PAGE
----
But the over-use of the "fish-eye" lens and the excessive mobile camerawork really makes the camera a character in the storytelling and that really is distracting. And the constant voiceovers depicting conversations between husband and wife when the one is incarcerated and the other is truly lumbered with trying to run a hill farm with rapidly diminishing livestock and three young girls chosen for their unchanging, angelic, good looks and not their ability to help the mother in the most trying of circumstances.
The film purports to tell a true story. What I found amazing was that husband and wife could exchange letters with exceptional regularity given that they were in a most brutal war and secondly, that the Nazis are here depicted as a tolerant bunch who allowed this "good" man to last as long as he did without "disappearing".
Oh, and in the final section you might need to have a smattering of German as someone forgot to add subtitles in the key trial scene.
THE Joker and more !!!
Joaquin Phoenix is a shoe-in for Best Actor at next year's Oscars unless Daniel Day Lewis comes out of retirement and does something truly extraordinary. This film will bridge the gap between comic book geeks and serious cineastes because of his performance and the direction of Todd Philips. Never has Gotham looked so exhausted as it does here. No surprise that it is Joker's breeding ground. Helpless and hopeless, no wonder that he turns against the "haves".
The Joker has proved an iconic role. Just as we talk about Olivier's Henry V or Karloff's Monster or Chaney's Lenny, in the future we will be looking at Phoenix and saying "yes,it's his defining role". His speech, his body shape, his eyes - all come together to chill you to the bone. Yet there is poignancy there and inevitability and anarchy. The best film of 2019 with nothing to beat it unless Abrams pulls something out of the hat with "The Rise of Skywalker".
The Informer (2019)
Great, absorbing thriller with good guys, bad guys and guys somewhere in the middle. Sicario 2 was the last one that I enjoyed as much as this. It was like reading an Elmore Leonard story but without the humour. I understand that the UK did a good job of standing in for New York. What a surprise because it did feel like the Big Apple. I liked the flow of the film. You did not always follow what was going on - I'm still not sure of the role played by the drugs in the tulips - but the scenes did not linger. The film was a little open-ended. If the make The Informer 2, I would buy a ticket for it.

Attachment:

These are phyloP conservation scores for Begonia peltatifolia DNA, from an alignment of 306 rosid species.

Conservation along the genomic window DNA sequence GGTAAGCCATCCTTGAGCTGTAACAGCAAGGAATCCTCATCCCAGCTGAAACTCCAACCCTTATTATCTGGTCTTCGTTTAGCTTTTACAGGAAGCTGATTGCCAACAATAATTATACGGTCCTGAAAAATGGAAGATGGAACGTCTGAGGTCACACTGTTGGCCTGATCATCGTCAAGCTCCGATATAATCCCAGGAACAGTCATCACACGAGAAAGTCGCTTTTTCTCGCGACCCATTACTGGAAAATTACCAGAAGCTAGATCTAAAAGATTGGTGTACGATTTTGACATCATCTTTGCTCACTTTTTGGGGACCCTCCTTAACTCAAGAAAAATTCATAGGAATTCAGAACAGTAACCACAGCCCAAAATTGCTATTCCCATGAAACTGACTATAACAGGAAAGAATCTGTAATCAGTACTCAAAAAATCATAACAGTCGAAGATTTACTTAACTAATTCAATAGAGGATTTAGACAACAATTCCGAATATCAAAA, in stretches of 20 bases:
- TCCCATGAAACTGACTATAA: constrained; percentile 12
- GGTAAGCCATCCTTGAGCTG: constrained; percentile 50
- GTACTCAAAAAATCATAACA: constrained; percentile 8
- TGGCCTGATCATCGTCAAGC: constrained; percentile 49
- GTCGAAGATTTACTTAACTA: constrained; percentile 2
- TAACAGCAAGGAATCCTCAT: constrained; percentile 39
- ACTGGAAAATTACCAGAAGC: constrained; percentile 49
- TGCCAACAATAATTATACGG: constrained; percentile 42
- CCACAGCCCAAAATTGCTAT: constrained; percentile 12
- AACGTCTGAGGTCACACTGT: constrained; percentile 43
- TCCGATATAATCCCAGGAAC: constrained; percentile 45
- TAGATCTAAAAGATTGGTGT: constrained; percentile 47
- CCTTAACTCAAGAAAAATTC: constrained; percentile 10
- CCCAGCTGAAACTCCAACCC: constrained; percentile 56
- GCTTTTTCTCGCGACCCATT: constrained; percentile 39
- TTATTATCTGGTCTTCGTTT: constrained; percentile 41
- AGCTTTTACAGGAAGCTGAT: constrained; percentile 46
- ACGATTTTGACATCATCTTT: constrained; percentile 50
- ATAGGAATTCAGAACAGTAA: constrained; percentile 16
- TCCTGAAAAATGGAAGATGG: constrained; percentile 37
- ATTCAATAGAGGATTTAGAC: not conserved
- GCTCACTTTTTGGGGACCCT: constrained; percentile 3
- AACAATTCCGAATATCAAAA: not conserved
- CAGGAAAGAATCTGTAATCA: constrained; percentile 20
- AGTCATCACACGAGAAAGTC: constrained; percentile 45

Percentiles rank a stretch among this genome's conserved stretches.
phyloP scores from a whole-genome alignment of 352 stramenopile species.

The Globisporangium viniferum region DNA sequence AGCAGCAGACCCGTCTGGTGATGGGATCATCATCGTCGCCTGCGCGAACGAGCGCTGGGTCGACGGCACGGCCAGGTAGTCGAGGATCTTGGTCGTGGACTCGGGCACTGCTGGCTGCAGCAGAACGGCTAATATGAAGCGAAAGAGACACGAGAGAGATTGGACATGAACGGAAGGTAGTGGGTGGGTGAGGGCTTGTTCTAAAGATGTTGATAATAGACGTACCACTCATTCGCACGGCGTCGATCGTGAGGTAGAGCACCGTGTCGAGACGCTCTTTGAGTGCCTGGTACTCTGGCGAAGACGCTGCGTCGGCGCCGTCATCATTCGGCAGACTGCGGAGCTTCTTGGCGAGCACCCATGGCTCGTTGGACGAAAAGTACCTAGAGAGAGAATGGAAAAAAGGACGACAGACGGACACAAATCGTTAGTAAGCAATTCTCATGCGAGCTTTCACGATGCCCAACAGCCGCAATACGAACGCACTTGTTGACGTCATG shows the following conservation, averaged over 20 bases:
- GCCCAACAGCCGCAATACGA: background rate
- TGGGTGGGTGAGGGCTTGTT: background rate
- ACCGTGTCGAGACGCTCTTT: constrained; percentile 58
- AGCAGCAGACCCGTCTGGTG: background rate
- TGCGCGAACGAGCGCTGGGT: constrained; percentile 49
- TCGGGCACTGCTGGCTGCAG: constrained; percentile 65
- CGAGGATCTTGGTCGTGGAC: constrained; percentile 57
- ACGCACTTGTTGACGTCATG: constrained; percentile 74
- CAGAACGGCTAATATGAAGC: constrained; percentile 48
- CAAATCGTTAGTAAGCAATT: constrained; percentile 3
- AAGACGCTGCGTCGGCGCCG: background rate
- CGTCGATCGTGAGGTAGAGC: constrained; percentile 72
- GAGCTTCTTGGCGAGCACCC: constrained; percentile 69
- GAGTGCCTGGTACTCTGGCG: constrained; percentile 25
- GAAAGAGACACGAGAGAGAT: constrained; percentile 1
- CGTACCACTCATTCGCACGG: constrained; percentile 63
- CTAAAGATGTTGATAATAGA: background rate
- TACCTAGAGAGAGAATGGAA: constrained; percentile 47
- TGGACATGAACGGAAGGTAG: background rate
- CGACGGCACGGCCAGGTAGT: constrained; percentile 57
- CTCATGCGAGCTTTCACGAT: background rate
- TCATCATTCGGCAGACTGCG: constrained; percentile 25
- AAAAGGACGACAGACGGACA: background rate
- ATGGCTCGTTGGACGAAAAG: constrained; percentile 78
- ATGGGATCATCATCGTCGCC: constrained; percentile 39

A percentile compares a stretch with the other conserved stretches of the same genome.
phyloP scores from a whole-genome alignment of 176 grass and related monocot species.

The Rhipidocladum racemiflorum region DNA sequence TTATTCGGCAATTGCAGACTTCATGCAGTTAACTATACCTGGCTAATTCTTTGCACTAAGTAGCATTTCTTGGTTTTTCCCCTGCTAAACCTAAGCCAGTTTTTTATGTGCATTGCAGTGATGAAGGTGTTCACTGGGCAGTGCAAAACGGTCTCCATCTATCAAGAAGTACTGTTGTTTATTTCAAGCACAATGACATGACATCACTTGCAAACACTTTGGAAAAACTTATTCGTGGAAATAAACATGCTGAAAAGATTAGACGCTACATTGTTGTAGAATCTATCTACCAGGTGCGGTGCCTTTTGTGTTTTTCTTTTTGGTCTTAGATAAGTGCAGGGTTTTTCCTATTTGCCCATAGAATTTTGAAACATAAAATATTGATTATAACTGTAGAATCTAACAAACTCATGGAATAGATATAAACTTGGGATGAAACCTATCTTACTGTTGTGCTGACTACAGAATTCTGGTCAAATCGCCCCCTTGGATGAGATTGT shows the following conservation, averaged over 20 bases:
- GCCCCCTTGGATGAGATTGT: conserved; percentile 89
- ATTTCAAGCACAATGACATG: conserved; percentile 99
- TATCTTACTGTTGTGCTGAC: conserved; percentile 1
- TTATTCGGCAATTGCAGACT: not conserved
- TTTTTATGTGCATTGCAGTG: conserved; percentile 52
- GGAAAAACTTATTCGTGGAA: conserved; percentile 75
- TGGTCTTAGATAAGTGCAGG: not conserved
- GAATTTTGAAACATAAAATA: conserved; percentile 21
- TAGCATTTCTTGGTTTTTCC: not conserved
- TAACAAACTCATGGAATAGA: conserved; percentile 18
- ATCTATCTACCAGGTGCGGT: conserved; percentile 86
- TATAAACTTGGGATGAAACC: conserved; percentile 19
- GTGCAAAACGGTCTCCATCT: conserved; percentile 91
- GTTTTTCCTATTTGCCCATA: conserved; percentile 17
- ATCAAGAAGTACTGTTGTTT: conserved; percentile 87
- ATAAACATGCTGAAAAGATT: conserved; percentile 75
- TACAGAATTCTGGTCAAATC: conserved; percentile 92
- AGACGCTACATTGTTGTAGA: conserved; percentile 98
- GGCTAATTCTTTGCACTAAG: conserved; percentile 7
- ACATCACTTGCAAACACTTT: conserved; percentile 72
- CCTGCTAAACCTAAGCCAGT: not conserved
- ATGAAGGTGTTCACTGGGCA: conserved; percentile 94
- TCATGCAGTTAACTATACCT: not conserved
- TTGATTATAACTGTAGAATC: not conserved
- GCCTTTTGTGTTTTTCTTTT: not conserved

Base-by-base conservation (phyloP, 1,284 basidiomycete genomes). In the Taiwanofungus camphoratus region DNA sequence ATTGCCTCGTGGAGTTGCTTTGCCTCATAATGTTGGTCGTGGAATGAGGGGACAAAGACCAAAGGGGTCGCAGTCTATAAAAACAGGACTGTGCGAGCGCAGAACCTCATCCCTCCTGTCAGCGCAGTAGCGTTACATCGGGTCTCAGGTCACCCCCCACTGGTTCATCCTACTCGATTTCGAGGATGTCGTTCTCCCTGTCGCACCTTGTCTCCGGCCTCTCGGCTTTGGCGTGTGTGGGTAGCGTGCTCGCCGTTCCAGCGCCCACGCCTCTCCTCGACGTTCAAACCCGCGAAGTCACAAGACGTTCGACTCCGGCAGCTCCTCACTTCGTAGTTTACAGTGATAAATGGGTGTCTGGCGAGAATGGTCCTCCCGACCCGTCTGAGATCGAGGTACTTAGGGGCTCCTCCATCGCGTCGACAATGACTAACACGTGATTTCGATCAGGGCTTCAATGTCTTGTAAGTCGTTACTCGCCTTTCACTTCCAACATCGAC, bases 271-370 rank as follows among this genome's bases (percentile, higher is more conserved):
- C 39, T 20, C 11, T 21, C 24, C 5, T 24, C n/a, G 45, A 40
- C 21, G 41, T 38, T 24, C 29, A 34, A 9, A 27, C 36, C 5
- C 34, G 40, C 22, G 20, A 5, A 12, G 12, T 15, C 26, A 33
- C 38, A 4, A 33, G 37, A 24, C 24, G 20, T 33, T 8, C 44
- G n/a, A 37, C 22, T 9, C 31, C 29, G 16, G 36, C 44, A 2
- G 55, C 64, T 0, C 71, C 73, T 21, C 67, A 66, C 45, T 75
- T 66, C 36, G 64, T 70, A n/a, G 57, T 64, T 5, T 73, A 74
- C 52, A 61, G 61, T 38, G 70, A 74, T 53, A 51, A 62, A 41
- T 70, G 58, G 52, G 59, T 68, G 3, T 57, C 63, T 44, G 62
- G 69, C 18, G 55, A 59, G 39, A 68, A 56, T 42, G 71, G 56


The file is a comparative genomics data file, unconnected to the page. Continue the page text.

Summer of Rockets (2019)
Once more BBC conned out of shed loads of money by Poliakoff.
When will the BBC learn to not indulge Poliakoff in his fantasies. Actors of quality make the most of dialogue of sub-Coward quality in a 6-hour production that,at best, creates a Mr Bean adventure as if it written by Ian Fleming.
Serious money has been thrown at this supposed recreation of life in London in the late 1950s tacked onto some serious delusions about his family being tied up with the spying game. It feels like Poliakoff has asked Wikipedia what happened in 1958 and then picked the juiciest bits and stuck them together in the presentation to the bods at the BBC, who saw a host of potential awards and then gave him a blank cheque .
I always seem to fall for the flannel that accompanies one of his "works" as the public relations drive to advertise it can be major. But now I have come to realise that there is a direct link between the size of the advertising campaign and the size of the "turkey" created. With "Summer of Rockets", there was not a big enough oven.
Why on earth has a second series of this comedy(????) been commissioned?!?!?!